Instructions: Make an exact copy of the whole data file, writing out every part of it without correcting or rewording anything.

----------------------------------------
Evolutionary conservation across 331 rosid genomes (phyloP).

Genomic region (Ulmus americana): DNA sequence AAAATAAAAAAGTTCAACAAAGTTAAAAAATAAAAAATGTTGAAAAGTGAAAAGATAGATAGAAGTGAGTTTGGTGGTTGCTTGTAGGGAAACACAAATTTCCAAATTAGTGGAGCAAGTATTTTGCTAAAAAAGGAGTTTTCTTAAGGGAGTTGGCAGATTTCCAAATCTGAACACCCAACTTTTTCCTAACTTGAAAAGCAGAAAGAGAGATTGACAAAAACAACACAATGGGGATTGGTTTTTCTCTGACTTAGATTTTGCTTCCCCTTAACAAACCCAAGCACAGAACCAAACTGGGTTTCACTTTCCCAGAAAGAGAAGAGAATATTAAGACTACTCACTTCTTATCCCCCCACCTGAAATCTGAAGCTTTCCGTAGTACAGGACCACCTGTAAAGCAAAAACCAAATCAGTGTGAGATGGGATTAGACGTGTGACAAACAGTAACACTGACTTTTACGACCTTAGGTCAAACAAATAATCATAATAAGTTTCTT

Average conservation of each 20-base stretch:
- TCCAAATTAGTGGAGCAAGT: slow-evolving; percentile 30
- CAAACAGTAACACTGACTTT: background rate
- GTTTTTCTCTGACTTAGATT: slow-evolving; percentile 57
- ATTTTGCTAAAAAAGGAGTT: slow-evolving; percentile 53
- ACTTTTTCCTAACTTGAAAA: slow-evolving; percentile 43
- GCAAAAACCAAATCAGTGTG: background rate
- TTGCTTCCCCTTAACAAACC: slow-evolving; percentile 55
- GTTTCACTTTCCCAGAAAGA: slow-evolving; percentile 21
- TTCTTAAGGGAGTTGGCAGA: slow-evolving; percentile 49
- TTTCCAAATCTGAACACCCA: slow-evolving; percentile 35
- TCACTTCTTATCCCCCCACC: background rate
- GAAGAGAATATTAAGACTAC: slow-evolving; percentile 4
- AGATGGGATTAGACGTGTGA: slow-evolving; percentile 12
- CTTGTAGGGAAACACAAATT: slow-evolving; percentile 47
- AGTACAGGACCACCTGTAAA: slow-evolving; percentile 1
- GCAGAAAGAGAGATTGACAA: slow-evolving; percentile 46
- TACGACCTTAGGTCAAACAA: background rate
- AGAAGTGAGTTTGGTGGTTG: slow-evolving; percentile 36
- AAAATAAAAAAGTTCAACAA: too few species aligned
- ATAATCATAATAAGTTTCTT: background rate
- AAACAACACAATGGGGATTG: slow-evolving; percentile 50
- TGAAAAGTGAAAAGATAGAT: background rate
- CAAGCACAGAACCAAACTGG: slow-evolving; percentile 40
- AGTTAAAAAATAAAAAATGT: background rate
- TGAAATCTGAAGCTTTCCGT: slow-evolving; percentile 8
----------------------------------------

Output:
Evolutionary conservation across 331 rosid genomes (phyloP).

Genomic region (Ulmus americana): DNA sequence AAAATAAAAAAGTTCAACAAAGTTAAAAAATAAAAAATGTTGAAAAGTGAAAAGATAGATAGAAGTGAGTTTGGTGGTTGCTTGTAGGGAAACACAAATTTCCAAATTAGTGGAGCAAGTATTTTGCTAAAAAAGGAGTTTTCTTAAGGGAGTTGGCAGATTTCCAAATCTGAACACCCAACTTTTTCCTAACTTGAAAAGCAGAAAGAGAGATTGACAAAAACAACACAATGGGGATTGGTTTTTCTCTGACTTAGATTTTGCTTCCCCTTAACAAACCCAAGCACAGAACCAAACTGGGTTTCACTTTCCCAGAAAGAGAAGAGAATATTAAGACTACTCACTTCTTATCCCCCCACCTGAAATCTGAAGCTTTCCGTAGTACAGGACCACCTGTAAAGCAAAAACCAAATCAGTGTGAGATGGGATTAGACGTGTGACAAACAGTAACACTGACTTTTACGACCTTAGGTCAAACAAATAATCATAATAAGTTTCTT

Average conservation of each 20-base stretch:
- TCCAAATTAGTGGAGCAAGT: slow-evolving; percentile 30
- CAAACAGTAACACTGACTTT: background rate
- GTTTTTCTCTGACTTAGATT: slow-evolving; percentile 57
- ATTTTGCTAAAAAAGGAGTT: slow-evolving; percentile 53
- ACTTTTTCCTAACTTGAAAA: slow-evolving; percentile 43
- GCAAAAACCAAATCAGTGTG: background rate
- TTGCTTCCCCTTAACAAACC: slow-evolving; percentile 55
- GTTTCACTTTCCCAGAAAGA: slow-evolving; percentile 21
- TTCTTAAGGGAGTTGGCAGA: slow-evolving; percentile 49
- TTTCCAAATCTGAACACCCA: slow-evolving; percentile 35
- TCACTTCTTATCCCCCCACC: background rate
- GAAGAGAATATTAAGACTAC: slow-evolving; percentile 4
- AGATGGGATTAGACGTGTGA: slow-evolving; percentile 12
- CTTGTAGGGAAACACAAATT: slow-evolving; percentile 47
- AGTACAGGACCACCTGTAAA: slow-evolving; percentile 1
- GCAGAAAGAGAGATTGACAA: slow-evolving; percentile 46
- TACGACCTTAGGTCAAACAA: background rate
- AGAAGTGAGTTTGGTGGTTG: slow-evolving; percentile 36
- AAAATAAAAAAGTTCAACAA: too few species aligned
- ATAATCATAATAAGTTTCTT: background rate
- AAACAACACAATGGGGATTG: slow-evolving; percentile 50
- TGAAAAGTGAAAAGATAGAT: background rate
- CAAGCACAGAACCAAACTGG: slow-evolving; percentile 40
- AGTTAAAAAATAAAAAATGT: background rate
- TGAAATCTGAAGCTTTCCGT: slow-evolving; percentile 8